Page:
TAG Coastal Defence Briefing Sheet February 2004 20/12/2005
COASTAL DEFENCE BRIEFING SHEET
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The following major topic areas are covered
COASTAL DEFENCE – LEGISLATION, RESPONSIBILITIES AND POLICY
Coast protection –
Sea Defence – (MAFF/WO 1993).
Policy – The aim of the Government’s policy is: –
‘To reduce the risks to people and the developed and natural environment from flooding and coastal erosion by encouraging the provision of technically, environmentally and economically sound and sustainable defence measures.’
COASTAL ZONE MANAGEMENT
A definition of the coastal zone was developed at the European Workshop on Coastal Zone Management (CZM) and was presented to the European Commission’s European Coastal Conservation Conference in 1991 viz
‘The coastal zone is a dynamic human and natural system which extends to seawards and landwards of the coastline. Its limits are determined by the geographical extent of the natural processes and human activities that take place there. CZM should extend as far inland and seaward as is required by the management objectives.’
The European Parliament has more recently adopted a resolution to approve draft recommendations by the European Commission on Integrated Coastal Zone Management as a “vital first step” in protecting Europe’s coastal area from environmental degradation. It set 31st December 2002 as the deadline for a stocktaking exercise by Member States on planning and management of their coastal zones. This recommendation is one component of the European Strategy for ICZM announced in Commission Communication COM/2000/547; it is specifically intended to promote the development of ICZM strategies at the national level. It encourages Member States to undertake a national inventory of legislation, institutions and actors involved in the planning and management of the coastal zone, and to develop a national strategy to promote ICZM.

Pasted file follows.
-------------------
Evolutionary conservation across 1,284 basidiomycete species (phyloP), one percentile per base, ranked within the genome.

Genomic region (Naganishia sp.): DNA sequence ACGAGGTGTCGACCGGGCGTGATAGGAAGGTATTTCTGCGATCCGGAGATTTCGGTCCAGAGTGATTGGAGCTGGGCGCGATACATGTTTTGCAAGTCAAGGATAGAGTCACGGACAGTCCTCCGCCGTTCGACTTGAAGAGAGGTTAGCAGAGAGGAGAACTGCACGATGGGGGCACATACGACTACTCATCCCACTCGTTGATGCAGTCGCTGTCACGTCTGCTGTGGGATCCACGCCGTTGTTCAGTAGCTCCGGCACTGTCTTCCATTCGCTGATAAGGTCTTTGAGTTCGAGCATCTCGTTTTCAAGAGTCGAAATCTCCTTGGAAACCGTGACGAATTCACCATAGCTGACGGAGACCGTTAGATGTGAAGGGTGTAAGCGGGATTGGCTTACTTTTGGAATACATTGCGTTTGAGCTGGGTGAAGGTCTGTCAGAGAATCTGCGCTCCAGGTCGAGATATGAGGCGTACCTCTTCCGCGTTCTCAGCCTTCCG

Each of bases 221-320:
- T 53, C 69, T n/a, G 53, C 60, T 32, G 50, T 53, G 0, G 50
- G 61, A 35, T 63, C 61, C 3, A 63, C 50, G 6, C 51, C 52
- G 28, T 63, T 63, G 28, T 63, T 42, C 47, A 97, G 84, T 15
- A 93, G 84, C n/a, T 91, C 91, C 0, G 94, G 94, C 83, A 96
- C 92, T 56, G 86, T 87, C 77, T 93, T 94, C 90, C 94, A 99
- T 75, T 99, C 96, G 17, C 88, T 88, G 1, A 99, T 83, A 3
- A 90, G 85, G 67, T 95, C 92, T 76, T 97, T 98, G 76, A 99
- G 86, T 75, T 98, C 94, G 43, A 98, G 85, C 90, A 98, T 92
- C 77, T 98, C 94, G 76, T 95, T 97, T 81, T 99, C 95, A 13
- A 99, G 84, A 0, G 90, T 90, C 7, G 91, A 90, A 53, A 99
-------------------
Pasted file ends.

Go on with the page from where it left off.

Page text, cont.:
In 1995 MAFF published ‘Shoreline Management Plans – A guide for coastal defence authorities’ (MAFF et al 1995). This guide has been widely used by the Coastal Groups in preparing their first generation Shoreline Management Plans (SMPs). These SMPs had six main features:
· to define, in general terms the risks to people and the developed, historic and natural environment within the SMP area
· to identify the preferred policies for managing these risks over the next 50 years
· to identify the consequences of implementing the preferred policies
· to set out procedures for monitoring the effectiveness of the SMP policies
· to ensure that future land use and development of the shoreline takes due account of the risks and the preferred SMP policies
· to comply with international and national nature conservation legislation and biodiversity obligations
Coastal Groups have evolved during the last thirteen years or so and now cover the entire English and Welsh coastline. In the main, they were formed by Engineers from Maritime Councils and operate on a voluntary basis within natural cells providing a forum for discussion and co-operation. Each group has its own blend of practitioners as are suited to its particular need. They may include conservation groups, the EA, Network Rail, Ports, Planning Departments and others. Indeed, private frontagers are active in some of the broader based groups.
Given that the effectiveness of any management process is determined by the adequacy of the information upon which decisions are based, it is clearly important that the most essential variables, as shown below, should be updated on a routine basis. This means that whilst information on coastal characteristics will require periodic review, the more dynamic components will need to be collected as part of a structured monitoring programme.